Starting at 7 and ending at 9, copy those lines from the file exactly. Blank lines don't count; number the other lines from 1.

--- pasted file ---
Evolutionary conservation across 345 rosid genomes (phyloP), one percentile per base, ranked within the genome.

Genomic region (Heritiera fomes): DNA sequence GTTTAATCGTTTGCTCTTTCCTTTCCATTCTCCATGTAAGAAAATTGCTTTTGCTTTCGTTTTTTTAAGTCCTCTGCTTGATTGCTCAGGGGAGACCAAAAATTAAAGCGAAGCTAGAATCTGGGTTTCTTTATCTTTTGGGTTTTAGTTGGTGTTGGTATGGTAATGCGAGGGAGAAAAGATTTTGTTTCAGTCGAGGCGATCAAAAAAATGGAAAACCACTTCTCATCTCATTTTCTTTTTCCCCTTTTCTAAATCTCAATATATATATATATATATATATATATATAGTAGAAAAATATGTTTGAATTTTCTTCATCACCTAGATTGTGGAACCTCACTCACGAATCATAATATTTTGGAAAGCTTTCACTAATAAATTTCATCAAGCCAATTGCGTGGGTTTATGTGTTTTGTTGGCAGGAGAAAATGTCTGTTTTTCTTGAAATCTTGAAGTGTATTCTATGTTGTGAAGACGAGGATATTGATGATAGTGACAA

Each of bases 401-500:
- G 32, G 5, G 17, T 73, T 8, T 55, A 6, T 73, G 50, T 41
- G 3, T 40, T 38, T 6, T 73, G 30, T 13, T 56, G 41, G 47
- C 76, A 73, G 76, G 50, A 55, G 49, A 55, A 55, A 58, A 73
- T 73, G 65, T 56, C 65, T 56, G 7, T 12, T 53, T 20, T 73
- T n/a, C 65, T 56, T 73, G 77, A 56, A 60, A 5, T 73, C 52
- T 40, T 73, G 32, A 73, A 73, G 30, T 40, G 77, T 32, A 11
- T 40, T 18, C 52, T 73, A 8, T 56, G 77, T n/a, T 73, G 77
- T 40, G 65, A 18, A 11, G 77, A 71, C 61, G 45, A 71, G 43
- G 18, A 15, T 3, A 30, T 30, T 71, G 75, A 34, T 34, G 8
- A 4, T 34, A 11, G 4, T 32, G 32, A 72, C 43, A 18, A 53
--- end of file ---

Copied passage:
- T 73, G 65, T 56, C 65, T 56, G 7, T 12, T 53, T 20, T 73
- T n/a, C 65, T 56, T 73, G 77, A 56, A 60, A 5, T 73, C 52
- T 40, T 73, G 32, A 73, A 73, G 30, T 40, G 77, T 32, A 11